The relationship between employee performance management and civil servants’ turnover intentions: a test of the mediating roles of system satisfaction and affective commitment
Thomas Van Waeyenberg,
Sebastian Desmidt and
Public Management Review, 2017, vol. 19, issue 6, 747-764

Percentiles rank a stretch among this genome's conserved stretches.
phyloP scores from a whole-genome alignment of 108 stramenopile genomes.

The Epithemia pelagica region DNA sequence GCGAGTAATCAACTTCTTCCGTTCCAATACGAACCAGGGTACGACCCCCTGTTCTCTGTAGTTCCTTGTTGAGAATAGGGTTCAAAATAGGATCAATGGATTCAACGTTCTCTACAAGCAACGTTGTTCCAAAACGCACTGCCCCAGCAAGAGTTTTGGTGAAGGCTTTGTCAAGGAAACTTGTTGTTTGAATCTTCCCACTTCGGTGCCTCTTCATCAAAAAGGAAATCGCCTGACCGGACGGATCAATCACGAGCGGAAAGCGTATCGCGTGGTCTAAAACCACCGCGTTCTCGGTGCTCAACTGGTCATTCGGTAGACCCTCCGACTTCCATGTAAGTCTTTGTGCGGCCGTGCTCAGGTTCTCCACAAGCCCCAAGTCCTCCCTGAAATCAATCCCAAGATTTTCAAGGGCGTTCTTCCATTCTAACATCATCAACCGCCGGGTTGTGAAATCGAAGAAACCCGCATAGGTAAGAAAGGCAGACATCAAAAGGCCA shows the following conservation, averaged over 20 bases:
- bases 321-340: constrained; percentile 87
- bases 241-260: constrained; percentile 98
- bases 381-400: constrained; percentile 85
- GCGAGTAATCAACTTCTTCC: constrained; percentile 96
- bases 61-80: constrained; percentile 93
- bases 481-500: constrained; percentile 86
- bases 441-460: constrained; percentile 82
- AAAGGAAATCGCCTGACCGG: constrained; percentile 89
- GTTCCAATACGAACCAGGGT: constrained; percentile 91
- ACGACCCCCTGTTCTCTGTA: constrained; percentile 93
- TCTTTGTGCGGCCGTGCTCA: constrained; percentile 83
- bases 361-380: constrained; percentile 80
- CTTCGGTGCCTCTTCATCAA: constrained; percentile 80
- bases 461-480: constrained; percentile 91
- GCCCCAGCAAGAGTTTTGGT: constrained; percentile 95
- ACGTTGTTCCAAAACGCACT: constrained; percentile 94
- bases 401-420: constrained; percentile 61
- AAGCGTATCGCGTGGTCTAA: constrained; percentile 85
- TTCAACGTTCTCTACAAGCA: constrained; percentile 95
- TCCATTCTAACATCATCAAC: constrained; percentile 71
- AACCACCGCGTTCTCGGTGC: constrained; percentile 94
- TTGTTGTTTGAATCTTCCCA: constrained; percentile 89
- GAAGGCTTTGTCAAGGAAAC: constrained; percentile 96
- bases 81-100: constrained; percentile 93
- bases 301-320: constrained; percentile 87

In search of maximizing efficiency, public organizations found solace in the adoption of employee performance management (EPM) systems. While research supports that managing employees’ performance has favourable outcomes, it is still unclear why and under which conditions. Moreover, EPM systems might even create additional pressures and therefore increase turnover intentions and undermine public organization’s quest to maximize efficiency. We argue that when EPM systems are carried out consistently (i.e. internal consistency) and when they link civil servants’ individual goals to the organization’s strategic goals (i.e. vertical alignment), civil servants will be less likely to leave the organization. Hierarchical linear regression analysis shows that internal consistency relates to increased satisfaction with the EPM system and affective commitment to the organization. Vertical alignment relates to lower levels of turnover intentions. This relationship was mediated by EPM system satisfaction and affective commitment. These findings that contribute to our understanding of EPM systems can lead to favourable outcomes.
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